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Cross Colours: Black Fashion in the 20th Century

September 27, 2019 – March 1, 2020

In 1990, on the first season of the hit primetime television show The Fresh Prince of Bel Air, lead actor Will Smith wore a series of boldly hued and geometric looks designed by a young Los Angeles–based urban apparel line named Cross Colours. African American-owned, founded by Carl Jones and T.J. Walker, the brand quickly skyrocketed, securing a plethora of orders across the country and breaking color barriers in the field of men’s apparel. The commercial success of Cross Colours, which Jones and Walker created for black youth with the premise of producing “clothing without prejudice,” had a significant influence on the mainstream fashion industry, inspiring it to take notice of the emerging importance of urban streetwear.

Working in the golden age of Hip Hop in the late 1980s and 1990s, Jones and Walker incorporated bright colors and graphic designs that reflected not just trends in fashion, but also a cultural embrace of Afrocentrism in response to unjust Reagan-era policies, rising poverty, police brutality, and substandard educational opportunities. They appealed unapologetically toa black aesthetic, while strategically using product placement, social justice messaging, and community outreach to address these pressing issues. Thirty years later, Cross Colours continues to engage in the socio-political moment and counter negative portrayals of black youth. The first exhibition to examine this groundbreaking brand, Cross Colours: Black Fashion in the 20th Century showcases vintage textiles, media footage, and rare ephemera that illuminate how Cross Colours has permeated popular culture and how fashion can be used to tell history a new.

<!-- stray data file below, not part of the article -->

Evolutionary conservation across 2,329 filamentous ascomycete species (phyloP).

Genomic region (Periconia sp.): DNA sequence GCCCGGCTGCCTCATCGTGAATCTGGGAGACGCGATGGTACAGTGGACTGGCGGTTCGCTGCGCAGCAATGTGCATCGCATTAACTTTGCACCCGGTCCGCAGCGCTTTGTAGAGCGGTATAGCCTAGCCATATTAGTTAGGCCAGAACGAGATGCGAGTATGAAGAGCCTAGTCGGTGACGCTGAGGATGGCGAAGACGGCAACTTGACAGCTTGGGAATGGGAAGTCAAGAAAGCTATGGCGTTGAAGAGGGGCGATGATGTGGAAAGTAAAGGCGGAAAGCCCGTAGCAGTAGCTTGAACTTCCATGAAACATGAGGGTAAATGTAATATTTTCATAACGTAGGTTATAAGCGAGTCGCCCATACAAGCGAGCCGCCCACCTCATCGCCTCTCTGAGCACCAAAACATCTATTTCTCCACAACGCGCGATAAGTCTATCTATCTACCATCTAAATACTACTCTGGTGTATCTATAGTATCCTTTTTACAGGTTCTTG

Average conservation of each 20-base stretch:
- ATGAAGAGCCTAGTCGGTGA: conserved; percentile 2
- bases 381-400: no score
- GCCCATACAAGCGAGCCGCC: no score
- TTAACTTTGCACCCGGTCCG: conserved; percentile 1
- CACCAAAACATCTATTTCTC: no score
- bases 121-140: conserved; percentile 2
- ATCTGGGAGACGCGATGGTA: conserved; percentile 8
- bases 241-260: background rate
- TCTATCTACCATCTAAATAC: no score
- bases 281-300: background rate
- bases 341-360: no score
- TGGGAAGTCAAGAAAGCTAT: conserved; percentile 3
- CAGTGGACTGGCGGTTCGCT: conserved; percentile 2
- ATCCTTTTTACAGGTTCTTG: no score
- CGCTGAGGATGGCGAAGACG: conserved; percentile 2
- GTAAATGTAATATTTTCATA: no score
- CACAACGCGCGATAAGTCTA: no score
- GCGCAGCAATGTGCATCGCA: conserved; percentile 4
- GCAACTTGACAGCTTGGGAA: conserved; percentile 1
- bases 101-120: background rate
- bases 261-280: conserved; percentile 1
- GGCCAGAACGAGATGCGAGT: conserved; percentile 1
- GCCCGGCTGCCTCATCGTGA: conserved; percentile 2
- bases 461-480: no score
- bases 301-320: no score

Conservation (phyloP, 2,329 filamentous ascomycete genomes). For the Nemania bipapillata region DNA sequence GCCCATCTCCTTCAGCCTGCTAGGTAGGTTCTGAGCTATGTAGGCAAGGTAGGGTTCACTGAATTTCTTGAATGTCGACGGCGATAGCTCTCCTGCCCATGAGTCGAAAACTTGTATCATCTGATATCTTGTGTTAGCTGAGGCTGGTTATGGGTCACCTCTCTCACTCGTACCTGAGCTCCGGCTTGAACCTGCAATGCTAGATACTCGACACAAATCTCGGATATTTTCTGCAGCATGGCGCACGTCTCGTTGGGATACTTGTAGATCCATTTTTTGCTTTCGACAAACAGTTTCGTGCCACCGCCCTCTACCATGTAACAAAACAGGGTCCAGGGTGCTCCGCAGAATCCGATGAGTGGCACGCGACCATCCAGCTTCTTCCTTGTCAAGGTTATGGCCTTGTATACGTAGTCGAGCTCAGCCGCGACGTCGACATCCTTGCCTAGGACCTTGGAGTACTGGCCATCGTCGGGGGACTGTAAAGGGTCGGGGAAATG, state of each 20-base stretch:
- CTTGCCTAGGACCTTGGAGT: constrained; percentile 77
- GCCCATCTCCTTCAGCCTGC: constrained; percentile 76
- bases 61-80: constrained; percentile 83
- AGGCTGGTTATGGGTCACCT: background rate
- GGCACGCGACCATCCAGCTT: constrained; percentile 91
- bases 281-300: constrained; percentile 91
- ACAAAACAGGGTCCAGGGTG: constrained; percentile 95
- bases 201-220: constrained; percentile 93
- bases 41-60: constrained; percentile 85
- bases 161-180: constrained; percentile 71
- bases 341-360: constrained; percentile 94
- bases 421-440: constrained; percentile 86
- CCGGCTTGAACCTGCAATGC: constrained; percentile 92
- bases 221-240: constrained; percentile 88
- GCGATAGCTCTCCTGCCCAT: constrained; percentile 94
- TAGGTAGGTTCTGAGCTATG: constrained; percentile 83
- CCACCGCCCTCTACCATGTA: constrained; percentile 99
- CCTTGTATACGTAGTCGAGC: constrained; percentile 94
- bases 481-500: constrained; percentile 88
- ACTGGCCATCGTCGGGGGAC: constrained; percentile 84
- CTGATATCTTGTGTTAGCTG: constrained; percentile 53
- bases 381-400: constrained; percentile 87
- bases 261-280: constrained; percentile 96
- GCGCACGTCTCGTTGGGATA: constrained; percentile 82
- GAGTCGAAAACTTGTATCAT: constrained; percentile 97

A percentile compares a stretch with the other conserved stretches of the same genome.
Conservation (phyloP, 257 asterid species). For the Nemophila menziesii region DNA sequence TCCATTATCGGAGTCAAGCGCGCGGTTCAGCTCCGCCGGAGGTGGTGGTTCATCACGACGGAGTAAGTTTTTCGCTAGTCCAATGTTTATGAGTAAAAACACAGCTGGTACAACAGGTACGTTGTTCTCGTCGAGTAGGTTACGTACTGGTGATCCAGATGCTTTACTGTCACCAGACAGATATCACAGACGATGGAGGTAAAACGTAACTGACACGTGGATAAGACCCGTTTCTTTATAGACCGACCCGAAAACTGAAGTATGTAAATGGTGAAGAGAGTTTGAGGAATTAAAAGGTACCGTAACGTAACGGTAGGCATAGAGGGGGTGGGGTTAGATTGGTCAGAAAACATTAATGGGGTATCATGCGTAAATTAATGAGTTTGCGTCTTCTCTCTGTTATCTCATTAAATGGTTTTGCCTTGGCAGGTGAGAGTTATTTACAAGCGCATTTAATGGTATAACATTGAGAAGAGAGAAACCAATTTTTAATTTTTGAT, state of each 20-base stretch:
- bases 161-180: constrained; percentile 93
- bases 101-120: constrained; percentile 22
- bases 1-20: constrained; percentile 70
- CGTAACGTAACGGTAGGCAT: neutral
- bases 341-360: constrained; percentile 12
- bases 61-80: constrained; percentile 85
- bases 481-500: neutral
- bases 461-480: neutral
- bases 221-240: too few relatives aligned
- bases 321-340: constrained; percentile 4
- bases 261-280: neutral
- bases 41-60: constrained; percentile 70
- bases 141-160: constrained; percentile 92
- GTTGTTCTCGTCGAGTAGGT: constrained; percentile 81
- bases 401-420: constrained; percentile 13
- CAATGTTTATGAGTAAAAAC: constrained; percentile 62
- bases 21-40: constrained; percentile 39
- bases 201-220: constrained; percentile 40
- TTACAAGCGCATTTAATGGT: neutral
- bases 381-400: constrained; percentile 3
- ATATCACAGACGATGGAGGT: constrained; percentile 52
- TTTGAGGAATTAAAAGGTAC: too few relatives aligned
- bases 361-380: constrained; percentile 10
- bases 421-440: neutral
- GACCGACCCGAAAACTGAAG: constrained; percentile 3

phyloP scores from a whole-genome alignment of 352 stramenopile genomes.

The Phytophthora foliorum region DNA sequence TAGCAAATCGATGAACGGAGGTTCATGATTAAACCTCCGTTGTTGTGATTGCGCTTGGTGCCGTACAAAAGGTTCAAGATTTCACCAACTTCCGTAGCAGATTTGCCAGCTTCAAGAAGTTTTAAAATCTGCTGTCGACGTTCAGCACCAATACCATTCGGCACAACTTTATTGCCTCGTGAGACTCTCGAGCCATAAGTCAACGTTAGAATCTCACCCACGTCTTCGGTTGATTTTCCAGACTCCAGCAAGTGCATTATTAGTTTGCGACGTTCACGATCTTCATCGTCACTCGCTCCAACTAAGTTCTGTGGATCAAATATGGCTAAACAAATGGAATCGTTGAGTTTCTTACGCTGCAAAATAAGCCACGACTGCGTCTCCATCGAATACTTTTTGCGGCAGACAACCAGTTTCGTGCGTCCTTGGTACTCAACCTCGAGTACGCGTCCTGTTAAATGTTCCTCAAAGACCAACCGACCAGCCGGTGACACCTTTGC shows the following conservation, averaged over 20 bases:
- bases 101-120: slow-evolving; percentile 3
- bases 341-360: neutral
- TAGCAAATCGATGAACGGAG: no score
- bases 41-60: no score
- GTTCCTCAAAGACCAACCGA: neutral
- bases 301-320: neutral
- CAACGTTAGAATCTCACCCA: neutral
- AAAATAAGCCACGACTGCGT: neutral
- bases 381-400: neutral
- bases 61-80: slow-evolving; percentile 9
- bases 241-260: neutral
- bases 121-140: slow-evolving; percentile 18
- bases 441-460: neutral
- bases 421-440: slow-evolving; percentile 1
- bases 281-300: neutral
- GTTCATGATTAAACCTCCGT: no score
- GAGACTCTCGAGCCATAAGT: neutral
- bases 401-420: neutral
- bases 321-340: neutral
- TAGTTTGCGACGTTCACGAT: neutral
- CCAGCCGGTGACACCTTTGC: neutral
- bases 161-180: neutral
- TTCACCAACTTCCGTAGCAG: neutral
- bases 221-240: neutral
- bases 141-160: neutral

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Timothy Washington: Citizen/Ship

September 25, 2019 – March 1, 2020

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Los Angeles–based artist Timothy Washington (b. 1946) has crafted a

visionary display of mixed-media works in his Leimert Park residence for over fifty years. A prominent figure during the Black Arts Movement—a key moment in the 1960s and 1970s when African American artists and writers collectively celebrated black culture— Washington has been a pioneer of socio-politically charged work ever since, exhibiting both locally and nationally with renowned fellow artists, such as Charles White and David Hammons. In the late 1970s, after years of creating his celebrated dry point drawings and carved wooden sculptures, he sought to innovate his use of materials and techniques and shifted to producing futuristic assemblage sculptures, which he continues to make today. To create them, Washington dips cotton in white glue, then applies it to shaped wire-hanger armatures, while also embedding myriad objects that he finds in his neighborhood or collects through family and friends.

This exhibition presents Washington’s very first installation project, Citizen/Ship (2019), a powerful yet playful collection of works that meld American patriotism with Afrofuturistic narratives of fantasy and science fiction. Through references to technology, utopia, and mysticism, Timothy Washington: Citizen/Ship speaks to both the negative and positive aspects of American culture, emphasizing issues that affect black lives: violence, racism, and displacement, but also survival, hope, love, and reconciliation.

Dust My Broom: Southern Vernacular from the Permanent Collection

September 10, 2019 – February 16, 2020

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Featuring the largest selection of works by Southern

vernacular artists ever displayed at the California African American Museum, Dust My Broom: Southern Vernacular from the Permanent Collection examines the remarkable reach and legacy of arts traditions from the American South. The region’s vernacular manifests itself in assemblages and quilts, as well as sculptures, paintings, and drawings, executed from found or repurposed objects by largely self- taught artists who spent their careers excluded by the mainstream art world. Reflecting themes associated with spirituality, social justice, folklore, and daily life among common folk, works by artists such as Sam Doyle, “Missionary” Mary Proctor, and Purvis Young mirror the ingenuity, creativity, and deep sense of community among African Americans.